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Books on design patterns

 
svoropay
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Can anybody recommend any good books on design patterns except for "Design Patterns" by Gof?
Regards,
Sergei
 
Christopher Kerns
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Check out "Pattern Hatching: Design Patterns Applied" by John Vlissides. Considered a great follow on to GoF.
 
Mark Herschberg
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I actually didn't like "Pattern Hatching: Design Patterns Applied." I didn't find it very helpful.
Check out the "OO, Patterns, UML and Refactoring" forum, there were a number of discussions on this topic in late Jan/early Feb.
I have a couple books and web sites I referenced in a talk I gave. See http://web.mit.edu/hershey/www/Real_World_Software_Engineering_files/references.txt
There are scores of pattern and pattern-related books these days. A good bet is to go to your favorite online book retailer, search of "software patterns" and read the reviews listed.

--Mark
hershey@vaultus.com
 
Faisal Ch
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Another good book is "Java Design Patterns" by James Cooper
 
Nayyer Kamran
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I found "Thinking in Patterns" by Bruce Eckel a good book to go through. and available in electoronic version at bruceeckel.com
Nayyer
 
Angela Poynton
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Take a look at The bunkhouse for some useful books!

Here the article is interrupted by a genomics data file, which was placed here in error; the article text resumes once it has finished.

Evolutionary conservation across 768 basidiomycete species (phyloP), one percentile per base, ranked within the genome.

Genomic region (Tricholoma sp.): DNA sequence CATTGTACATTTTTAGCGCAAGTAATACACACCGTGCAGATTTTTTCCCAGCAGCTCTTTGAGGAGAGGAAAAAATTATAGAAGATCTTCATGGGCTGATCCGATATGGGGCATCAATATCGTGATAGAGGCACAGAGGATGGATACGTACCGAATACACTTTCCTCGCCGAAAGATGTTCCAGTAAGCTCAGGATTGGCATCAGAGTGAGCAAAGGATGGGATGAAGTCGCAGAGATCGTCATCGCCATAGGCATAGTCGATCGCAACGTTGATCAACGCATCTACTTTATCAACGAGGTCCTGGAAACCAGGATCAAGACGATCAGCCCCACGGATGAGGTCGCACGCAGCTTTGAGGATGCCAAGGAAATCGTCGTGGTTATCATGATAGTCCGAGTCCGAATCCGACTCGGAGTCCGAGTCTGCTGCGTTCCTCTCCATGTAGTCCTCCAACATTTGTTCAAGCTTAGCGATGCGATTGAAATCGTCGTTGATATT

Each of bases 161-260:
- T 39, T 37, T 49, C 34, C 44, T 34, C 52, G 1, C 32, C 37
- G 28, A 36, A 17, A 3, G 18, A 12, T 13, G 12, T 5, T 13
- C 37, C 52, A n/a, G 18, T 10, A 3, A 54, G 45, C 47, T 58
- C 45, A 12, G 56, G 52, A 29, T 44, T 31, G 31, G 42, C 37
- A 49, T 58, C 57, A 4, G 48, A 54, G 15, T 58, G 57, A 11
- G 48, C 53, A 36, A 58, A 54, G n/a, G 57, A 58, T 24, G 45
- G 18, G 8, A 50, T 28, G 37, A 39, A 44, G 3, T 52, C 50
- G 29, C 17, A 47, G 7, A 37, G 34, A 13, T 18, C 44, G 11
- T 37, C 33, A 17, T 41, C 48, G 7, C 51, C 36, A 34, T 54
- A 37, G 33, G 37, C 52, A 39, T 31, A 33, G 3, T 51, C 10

Frank Carver
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"svoropay",
The Java Ranch has thousands of visitors every week, many with surprisingly similar names. To avoid confusion we have a naming convention, described at http://www.javaranch.com/name.jsp . We require names to have at least two words, separated by a space, and strongly recommend that you use your full real name. Posts which contravene the naming convention are not eligible to win books! Please choose a new name which meets the requirements.

Thanks.
 
Kannan Ramanathan
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There is also another good book available on-line. You can try that also.
URL: http://www.patterndepot.com/put/8/JavaPatterns.htm
 
Mark Halloran
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I got some value from Patterns in Java, Vol. 1 by Mark Grand. Here's a link on Amazon...
http://www.amazon.com/exec/obidos/ASIN/0471258393/qid=982678768/sr=1-1/ref=sc_b_1/105-5547603-7743127